The right of the people to be secure in their persons, houses, papers, and effects, against unreasonable searches and seizures, shall not be violated, and no warrants shall issue, but upon probable cause, supported by oath or affirmation, and particularly describing the place to be searched, and the persons or things to be seized.
Proposed 1789, ratified 1791 as a bulk ratification of the first ten amendments, the original ten amendments, the Bill of Rights known as the peoples rights.
There are two clause:
Clause 1: Unreasonable searches and seizures (The Reasonableness Clause)
Clause 2: Warrant (Warrant Clause)
While James Madison is sighted as the author of the first draft, it is John Adams version, and his arguments for, that has resulted in its final wording.
The 4th amendment was applied to the states in a ruling by the Court in Mapp v. Ohio (1961). Although the 14th amendment has been used by the Court to assert that the Bill of Rights applied to the states.
The 4th amendment is enforced by the exclusionary rule, established by Weeks v. United States (1914).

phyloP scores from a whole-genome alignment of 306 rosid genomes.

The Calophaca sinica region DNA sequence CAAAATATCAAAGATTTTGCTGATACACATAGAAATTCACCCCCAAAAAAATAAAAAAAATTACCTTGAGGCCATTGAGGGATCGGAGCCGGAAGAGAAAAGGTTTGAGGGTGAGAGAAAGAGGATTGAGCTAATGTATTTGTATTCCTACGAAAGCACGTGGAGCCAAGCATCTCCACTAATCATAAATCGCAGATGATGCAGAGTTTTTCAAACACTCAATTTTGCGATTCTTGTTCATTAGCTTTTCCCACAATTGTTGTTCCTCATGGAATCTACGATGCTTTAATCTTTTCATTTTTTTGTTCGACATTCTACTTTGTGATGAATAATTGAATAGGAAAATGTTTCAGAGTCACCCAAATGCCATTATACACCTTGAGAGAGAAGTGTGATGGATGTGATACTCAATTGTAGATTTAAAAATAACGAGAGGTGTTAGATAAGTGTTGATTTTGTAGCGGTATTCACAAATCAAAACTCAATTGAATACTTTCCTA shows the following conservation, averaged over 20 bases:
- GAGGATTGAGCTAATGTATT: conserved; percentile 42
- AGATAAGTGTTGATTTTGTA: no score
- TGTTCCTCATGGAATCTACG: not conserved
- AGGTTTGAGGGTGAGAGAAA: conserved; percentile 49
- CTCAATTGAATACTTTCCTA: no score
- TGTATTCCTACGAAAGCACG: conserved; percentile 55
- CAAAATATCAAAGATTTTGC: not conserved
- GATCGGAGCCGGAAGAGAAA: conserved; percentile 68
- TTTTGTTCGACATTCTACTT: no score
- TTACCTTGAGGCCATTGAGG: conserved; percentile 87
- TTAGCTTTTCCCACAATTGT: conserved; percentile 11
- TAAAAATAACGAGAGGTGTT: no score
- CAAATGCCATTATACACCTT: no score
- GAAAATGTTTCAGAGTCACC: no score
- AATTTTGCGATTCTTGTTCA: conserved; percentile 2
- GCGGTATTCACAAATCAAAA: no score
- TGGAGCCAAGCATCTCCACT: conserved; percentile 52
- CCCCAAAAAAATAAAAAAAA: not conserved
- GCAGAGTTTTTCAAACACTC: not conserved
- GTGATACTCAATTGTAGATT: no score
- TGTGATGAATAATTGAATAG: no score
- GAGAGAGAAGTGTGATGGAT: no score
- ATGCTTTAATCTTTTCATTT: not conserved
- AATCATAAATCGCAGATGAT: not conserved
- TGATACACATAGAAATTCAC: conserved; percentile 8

To understand the 4th amendment and finding of its way into the Bill of Rights the following are two sources: Writs of Assistance Case and The Framers’ Intent: John Adams, His Era, and the Fourth Amendment.
As Thomas K. Clancy wrote in The Framers’ Intent, “The amendment contains two grammatically independent clauses joined by the conjunction “and.” The first clause is called the Reasonableness Clause and merely specifies, without elaboration, that all searches and seizures must be reasonable. The second clause, commonly called the Warrant Clause, requires that warrants be under oath or affirmation, that the places to be searched and the persons and things to be seized must be particularly described, and that the intrusion be supported by probable cause.”